With this new test, vulnerable patients with long-term conditions, such as Cystic Fibrosis (CF), Chronic Obstructive Pulmonary Disease (COPD) and Asthma, can keep a check on their health by measuring the activity of pathogenic bacteria in their lungs with a simple test using a sample of sputum.
Many people with long-term respiratory problems get frequent flare-ups or exacerbations of the bacteria living in their lungs and with each event the lungs become damaged as a result of the inflammation that is caused. The key to preserving lung function is to keep fit and healthy, treat infections quickly and use the right antibiotic medicines for the current exacerbation. Over time, these exacerbations cause the loss of lung function and in the most extreme cases the only solution is a lung transplant.
One of the challenges is to quickly detect an exacerbation before it becomes too severe. This is where a home alert system could help patients with COPD and CF, who are often colonised with the pathogen Pseudomonas aeruginosa. The Aseptika test can detect when this bacterium starts to flare out of control. In healthy people, this bacterium can be eradicated by treatment with antibiotics. Those with respiratory problems cannot get rid of it and it hides within the lungs awaiting some other event to trigger sudden multiplication, leading to serious harm for the patient. The Aseptika test detects how active the bacterium has become and whether another round of treatment is required.
The second challenge the test addresses is knowing when the infection is under control or whether the correct antibiotic medication been used. By following the levels of activity of the bacteria, it is hoped that clinicians will be able to decide whether an infection is under control after two days of treatment, rather than waiting seven days to see whether the treatment is effective. This means that different medication could be utilised if the first lacks efficacy. Pseudomonas aeruginosa can rapidly mutate once established in the lungs and there is no certainty that the medication that controlled the last exacerbation will be effective for the next one, even in the same patient.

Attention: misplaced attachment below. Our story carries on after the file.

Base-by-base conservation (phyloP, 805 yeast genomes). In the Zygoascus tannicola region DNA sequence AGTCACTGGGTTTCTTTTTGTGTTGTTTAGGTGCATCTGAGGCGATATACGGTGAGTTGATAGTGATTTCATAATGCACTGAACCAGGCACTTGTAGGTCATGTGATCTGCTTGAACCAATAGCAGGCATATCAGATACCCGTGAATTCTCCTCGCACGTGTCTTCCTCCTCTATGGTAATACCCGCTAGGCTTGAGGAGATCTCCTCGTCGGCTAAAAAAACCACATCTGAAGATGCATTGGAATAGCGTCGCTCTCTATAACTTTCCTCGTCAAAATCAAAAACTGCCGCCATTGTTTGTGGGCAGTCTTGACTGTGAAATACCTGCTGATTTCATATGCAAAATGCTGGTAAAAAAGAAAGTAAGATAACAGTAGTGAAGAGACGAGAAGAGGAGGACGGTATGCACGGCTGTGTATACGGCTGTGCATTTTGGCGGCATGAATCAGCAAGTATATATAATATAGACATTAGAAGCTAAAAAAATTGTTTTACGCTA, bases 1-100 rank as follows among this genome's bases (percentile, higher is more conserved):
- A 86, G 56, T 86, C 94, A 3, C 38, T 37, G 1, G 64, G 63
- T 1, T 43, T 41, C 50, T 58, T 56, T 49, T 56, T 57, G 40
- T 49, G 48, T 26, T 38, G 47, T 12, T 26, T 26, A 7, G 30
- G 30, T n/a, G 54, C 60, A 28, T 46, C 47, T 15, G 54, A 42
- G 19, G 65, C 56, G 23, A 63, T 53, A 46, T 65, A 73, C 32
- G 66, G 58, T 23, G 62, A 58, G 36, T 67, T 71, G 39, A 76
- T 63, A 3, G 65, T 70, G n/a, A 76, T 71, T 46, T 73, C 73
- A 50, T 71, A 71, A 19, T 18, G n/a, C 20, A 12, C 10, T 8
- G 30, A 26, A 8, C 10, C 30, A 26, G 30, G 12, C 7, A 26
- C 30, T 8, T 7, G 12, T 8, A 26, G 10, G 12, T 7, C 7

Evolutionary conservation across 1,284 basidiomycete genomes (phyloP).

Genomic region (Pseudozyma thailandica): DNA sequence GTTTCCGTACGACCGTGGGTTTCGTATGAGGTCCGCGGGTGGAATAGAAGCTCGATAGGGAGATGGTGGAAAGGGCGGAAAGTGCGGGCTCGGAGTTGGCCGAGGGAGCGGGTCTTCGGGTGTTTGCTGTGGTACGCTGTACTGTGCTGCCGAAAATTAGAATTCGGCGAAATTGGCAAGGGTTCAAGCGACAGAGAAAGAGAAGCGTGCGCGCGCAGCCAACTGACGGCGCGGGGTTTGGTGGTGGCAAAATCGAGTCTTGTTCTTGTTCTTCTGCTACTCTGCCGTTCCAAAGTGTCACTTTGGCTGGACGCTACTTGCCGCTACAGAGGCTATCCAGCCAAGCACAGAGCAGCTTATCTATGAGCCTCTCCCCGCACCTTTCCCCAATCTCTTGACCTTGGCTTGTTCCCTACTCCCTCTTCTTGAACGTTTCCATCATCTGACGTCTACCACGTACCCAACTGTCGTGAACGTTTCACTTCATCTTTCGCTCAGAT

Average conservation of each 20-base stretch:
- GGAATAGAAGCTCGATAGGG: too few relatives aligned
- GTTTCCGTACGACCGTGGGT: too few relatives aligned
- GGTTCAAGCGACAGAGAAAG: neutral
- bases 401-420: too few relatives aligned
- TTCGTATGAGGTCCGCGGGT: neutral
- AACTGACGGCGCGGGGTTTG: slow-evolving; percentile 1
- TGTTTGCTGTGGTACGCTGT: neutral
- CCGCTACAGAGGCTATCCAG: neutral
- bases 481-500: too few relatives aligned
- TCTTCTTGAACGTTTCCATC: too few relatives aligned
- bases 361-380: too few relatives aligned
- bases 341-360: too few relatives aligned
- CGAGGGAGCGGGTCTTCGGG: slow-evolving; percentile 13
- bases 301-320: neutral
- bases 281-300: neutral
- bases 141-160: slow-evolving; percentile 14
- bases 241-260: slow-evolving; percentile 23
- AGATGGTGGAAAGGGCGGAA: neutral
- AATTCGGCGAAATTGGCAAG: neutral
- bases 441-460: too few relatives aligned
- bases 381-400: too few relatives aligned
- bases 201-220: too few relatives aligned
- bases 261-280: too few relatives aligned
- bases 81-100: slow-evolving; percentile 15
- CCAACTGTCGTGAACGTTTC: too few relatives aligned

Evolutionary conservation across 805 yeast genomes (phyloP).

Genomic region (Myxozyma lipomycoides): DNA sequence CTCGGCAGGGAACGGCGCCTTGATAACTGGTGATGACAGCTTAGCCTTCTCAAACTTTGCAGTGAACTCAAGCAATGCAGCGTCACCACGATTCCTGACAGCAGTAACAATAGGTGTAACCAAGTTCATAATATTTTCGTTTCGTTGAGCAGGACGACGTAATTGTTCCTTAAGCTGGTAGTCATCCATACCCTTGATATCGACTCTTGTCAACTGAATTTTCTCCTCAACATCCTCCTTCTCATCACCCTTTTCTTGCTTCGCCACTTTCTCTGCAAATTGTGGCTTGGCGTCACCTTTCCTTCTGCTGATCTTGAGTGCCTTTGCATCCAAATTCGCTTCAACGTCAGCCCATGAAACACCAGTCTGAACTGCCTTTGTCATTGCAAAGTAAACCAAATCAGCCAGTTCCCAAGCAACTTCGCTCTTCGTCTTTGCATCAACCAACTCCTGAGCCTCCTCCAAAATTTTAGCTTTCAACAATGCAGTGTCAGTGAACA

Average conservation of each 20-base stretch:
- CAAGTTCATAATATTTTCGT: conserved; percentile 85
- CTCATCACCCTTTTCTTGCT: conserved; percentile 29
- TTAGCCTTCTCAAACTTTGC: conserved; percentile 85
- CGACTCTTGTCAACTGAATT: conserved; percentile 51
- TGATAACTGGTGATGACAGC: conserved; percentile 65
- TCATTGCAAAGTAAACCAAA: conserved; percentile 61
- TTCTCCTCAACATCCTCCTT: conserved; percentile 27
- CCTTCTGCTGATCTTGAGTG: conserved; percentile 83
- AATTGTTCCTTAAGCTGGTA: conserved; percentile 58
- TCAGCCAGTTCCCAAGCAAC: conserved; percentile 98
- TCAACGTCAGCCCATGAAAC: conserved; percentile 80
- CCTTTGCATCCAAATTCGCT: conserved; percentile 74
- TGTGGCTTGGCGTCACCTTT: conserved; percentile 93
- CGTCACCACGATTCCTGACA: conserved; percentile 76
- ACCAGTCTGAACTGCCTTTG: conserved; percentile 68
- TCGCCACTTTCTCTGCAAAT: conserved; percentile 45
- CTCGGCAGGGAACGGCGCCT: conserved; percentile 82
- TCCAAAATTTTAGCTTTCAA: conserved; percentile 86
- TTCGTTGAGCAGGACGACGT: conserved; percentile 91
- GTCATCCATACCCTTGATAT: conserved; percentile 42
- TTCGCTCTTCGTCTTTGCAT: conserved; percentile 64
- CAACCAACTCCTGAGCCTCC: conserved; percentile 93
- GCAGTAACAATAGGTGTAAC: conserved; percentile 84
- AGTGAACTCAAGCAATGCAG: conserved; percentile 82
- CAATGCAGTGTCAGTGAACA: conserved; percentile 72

The Patent granted to Aseptika in the UK (Patent GB2494953), with worldwide applications taking place under the International Patent Treaty, tracks the presence of two very different materials (biomarkers) produced by the bacterium. The test is currently being used in a clinical trial with volunteers who have Cystic Fibrosis and it is hoped to make a home-use version available within two years.
The Aseptika test was a concept put forward to the NHS and the Technology Strategy Board as one of a number of solutions to help people with long-term conditions to stay well at home, under the Small Business Research Initiative (SBRI) programme. Funding was used by the Company to undertake an initial proof of concept, which was followed with a larger-scale trial with volunteers in the East of England. As part of this, the Company received support to file a patent application and undertake the process of steering its invention through the rigorous examination pathway by the UK's Patent Office before being granted on the 25th September 2013. The process took two years to complete.
Karen Livingstone NHS England Director of SBRI and EAHSN Director of Industry Engagement commented, "This is great news for Aseptika and allows the Company to move forward with development knowing that its intellectual property has been protected. The SBRI funds support innovative organisations to develop new technologies that we will need to advance healthcare and for the UK to be a World leader in this field. We recognise that in holding the patent protection a company can build and grow its place in that global market and the SBRI scheme is keen to support business growth as well as resolving healthcare problems. In this particular call for solutions to help people stay well at home, we received 77 applications. Aseptika was one of 5 that were awarded the two phase contract."